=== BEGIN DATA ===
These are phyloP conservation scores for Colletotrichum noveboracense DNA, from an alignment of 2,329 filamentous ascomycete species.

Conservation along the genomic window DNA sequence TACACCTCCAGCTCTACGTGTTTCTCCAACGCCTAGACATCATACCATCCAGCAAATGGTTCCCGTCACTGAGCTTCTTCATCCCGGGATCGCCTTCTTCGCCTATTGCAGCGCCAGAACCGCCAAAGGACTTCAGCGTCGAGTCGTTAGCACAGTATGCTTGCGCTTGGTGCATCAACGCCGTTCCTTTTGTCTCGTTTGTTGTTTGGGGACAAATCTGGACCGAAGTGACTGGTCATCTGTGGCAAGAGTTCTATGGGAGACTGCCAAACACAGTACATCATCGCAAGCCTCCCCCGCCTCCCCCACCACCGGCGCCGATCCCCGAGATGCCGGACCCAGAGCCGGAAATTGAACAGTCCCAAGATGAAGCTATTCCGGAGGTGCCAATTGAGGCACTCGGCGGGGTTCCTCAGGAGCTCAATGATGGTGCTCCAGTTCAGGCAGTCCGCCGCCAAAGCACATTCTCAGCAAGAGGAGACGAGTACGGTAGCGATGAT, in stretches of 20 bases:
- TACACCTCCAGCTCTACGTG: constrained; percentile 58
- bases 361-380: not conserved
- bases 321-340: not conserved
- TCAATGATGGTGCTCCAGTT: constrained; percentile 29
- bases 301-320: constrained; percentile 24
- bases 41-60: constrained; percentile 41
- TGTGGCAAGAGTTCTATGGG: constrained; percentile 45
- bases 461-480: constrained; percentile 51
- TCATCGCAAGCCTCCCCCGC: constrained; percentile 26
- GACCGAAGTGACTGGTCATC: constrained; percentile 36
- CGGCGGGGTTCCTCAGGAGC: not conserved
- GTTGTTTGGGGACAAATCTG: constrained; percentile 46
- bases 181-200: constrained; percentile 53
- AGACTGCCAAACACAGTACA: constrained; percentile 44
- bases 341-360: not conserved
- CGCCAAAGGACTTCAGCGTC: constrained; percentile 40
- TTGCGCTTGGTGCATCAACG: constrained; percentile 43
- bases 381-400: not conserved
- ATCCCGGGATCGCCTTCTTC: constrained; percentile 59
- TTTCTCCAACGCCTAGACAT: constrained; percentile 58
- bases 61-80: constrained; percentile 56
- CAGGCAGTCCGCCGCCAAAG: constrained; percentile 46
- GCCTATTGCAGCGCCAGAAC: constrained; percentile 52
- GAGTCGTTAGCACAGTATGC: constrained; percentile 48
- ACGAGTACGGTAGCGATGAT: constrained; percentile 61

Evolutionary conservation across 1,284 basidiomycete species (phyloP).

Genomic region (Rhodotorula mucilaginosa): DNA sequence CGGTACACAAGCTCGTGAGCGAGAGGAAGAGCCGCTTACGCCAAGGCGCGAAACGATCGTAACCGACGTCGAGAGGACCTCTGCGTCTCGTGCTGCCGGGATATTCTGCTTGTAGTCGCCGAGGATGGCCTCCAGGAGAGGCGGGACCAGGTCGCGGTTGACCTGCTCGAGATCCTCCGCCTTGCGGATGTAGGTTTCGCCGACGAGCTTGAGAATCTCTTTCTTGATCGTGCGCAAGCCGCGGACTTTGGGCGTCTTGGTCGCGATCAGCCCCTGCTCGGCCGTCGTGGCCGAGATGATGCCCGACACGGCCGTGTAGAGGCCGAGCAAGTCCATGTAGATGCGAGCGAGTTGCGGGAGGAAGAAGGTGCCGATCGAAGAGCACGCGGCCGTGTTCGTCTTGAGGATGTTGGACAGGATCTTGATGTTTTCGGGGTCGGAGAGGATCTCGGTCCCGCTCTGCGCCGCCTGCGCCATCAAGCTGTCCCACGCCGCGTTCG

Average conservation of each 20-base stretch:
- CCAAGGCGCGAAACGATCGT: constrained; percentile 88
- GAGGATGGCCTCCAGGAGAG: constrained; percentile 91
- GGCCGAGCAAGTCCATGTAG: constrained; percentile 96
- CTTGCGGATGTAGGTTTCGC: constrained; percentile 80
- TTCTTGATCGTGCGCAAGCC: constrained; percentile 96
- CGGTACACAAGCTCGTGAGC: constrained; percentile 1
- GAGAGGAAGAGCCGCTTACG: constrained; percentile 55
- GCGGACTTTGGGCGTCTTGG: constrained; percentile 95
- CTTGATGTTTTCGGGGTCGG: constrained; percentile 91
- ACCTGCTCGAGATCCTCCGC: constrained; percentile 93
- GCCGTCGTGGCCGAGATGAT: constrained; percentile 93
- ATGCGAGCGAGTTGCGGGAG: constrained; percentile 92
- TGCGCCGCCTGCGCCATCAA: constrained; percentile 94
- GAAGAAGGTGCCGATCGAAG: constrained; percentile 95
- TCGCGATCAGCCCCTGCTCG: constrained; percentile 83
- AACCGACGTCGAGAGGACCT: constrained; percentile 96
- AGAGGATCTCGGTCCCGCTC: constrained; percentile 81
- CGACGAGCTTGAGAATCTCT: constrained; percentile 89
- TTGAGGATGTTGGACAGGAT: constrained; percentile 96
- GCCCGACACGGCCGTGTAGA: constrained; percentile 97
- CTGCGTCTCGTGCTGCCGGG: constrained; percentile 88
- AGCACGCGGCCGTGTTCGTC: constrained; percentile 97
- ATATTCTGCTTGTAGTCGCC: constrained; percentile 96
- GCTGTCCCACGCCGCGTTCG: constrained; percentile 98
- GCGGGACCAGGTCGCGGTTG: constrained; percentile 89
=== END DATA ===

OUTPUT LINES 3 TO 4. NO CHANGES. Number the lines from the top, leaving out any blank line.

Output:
- TACACCTCCAGCTCTACGTG: constrained; percentile 58
- bases 361-380: not conserved